“I did that!” consciousness declares loudly. Is reality just one giant self-deception?
“We knew that conscious processes were simply too slow to be actively involved in music, sports, and other activities where split-second reflexes are required. But if consciousness is not involved in such processes, then a better explanation of what consciousness does was needed,”Andrew Budson, MD, professor of neurology, Boston University
Under this new theory, supported by recent studies, choices are made unconsciously and then we are made conscious of the choices after the fact. This tosses a spanner in the works of some proponents of free will. Some may still claim that it was uniquely ‘you’ who made this choice—conscious or otherwise—, but others may not be so fanciful.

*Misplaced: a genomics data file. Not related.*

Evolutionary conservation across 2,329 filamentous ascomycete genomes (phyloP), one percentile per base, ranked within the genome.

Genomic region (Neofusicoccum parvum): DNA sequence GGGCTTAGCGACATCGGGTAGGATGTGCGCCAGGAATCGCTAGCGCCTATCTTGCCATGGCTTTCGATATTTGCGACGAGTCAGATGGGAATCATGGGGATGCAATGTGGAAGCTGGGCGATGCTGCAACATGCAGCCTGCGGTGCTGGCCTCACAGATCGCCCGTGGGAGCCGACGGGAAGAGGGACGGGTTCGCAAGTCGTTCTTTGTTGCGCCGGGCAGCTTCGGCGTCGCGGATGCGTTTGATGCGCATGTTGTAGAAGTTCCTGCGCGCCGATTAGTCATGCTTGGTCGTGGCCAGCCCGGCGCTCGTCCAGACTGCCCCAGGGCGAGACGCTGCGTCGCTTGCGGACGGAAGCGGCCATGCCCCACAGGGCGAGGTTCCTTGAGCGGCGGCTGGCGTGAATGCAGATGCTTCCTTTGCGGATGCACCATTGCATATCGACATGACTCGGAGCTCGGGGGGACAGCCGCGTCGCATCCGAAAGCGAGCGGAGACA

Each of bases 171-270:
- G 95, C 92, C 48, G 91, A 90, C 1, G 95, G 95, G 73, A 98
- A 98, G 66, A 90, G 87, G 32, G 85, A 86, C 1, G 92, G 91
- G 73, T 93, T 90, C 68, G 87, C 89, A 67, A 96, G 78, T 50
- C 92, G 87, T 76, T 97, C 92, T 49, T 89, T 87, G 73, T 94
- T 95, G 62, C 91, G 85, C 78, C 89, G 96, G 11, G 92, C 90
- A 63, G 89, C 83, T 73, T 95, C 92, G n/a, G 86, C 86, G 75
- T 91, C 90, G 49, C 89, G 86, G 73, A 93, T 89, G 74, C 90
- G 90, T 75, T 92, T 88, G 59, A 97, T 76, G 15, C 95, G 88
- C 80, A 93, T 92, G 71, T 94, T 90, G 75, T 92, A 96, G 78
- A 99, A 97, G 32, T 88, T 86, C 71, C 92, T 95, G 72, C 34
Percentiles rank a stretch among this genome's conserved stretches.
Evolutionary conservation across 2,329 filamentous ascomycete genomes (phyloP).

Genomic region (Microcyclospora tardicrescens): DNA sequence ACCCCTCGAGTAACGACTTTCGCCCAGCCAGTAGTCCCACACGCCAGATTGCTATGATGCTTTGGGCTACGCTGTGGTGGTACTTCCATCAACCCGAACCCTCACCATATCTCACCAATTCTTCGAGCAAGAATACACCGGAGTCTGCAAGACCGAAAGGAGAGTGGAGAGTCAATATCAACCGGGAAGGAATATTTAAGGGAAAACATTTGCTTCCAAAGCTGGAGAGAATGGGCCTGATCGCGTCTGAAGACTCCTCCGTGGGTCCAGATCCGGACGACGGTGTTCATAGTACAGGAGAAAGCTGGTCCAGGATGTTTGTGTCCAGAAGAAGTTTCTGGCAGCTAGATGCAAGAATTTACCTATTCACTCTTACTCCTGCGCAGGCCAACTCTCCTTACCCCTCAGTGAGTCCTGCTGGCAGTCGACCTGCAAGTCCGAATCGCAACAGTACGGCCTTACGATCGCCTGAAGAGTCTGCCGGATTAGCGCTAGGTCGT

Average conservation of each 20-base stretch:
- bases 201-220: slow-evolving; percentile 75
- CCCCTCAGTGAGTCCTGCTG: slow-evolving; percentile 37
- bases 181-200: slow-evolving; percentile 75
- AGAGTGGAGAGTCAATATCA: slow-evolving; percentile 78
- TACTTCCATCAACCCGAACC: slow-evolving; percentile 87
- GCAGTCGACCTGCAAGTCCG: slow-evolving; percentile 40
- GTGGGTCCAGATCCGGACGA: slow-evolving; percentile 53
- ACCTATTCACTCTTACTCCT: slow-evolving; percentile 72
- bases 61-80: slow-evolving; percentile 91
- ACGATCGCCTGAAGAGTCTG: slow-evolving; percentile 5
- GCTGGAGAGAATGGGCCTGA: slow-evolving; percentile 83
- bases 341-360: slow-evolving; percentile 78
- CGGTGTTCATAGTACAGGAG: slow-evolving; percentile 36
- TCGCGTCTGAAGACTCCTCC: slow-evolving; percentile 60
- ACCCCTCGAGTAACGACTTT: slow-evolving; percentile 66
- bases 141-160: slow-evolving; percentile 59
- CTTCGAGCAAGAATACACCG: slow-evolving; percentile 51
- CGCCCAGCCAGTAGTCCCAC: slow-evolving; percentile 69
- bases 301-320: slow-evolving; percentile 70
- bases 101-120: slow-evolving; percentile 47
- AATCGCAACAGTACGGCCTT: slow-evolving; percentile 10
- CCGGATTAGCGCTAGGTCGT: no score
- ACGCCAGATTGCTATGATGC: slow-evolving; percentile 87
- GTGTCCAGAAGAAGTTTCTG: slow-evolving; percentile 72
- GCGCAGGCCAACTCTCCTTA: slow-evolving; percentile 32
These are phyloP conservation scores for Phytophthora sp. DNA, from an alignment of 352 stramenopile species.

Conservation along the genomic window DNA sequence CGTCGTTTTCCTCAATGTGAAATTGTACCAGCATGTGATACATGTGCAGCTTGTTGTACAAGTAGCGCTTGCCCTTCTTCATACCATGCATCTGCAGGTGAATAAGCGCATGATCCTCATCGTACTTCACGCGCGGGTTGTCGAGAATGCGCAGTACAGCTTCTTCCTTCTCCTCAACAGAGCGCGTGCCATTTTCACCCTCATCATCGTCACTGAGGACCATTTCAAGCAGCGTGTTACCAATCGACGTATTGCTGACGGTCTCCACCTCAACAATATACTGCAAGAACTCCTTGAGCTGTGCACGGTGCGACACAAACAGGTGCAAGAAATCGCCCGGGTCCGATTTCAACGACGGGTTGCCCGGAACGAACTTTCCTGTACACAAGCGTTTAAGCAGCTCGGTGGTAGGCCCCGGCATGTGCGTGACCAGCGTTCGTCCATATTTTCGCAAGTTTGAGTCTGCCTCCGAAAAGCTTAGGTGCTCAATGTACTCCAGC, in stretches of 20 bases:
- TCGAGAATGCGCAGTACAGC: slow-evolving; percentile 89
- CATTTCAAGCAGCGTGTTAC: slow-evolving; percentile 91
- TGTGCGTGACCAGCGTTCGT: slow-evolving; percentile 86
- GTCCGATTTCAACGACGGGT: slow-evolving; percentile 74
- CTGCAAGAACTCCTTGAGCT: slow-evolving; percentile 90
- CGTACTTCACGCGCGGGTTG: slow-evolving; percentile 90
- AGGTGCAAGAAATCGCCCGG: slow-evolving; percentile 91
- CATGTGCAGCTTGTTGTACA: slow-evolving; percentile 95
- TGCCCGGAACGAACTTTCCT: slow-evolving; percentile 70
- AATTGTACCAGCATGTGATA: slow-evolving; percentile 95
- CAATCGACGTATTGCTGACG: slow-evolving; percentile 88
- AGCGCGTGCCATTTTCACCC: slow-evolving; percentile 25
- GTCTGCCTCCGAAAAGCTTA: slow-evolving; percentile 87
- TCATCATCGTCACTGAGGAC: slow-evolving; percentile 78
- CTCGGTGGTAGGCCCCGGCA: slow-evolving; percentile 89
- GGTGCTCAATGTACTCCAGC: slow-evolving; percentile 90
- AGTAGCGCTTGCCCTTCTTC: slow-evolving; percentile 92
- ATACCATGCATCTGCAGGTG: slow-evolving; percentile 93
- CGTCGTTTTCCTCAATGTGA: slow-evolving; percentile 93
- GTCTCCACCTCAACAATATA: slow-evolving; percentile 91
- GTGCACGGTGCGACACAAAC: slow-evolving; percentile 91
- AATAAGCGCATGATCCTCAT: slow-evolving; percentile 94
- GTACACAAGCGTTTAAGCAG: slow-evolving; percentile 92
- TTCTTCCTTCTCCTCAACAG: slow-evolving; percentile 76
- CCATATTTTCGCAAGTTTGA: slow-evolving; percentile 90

“According to the researchers, this theory is important because it explains that all our decisions and actions are actually made unconsciously, although we fool ourselves into believing that we consciously made them.”
“What is completely new about this theory is that it suggests we don’t perceive the world, make decisions, or perform actions directly. Instead, we do all these things unconsciously and then—about half a second later—consciously remember doing them.”Andrew Budson, MD, professor of neurology, Boston University
And here we are again with more evidence that we are not consciously responsible for our choices, and yet the conscience has such a fragile ego, it needs to think it does.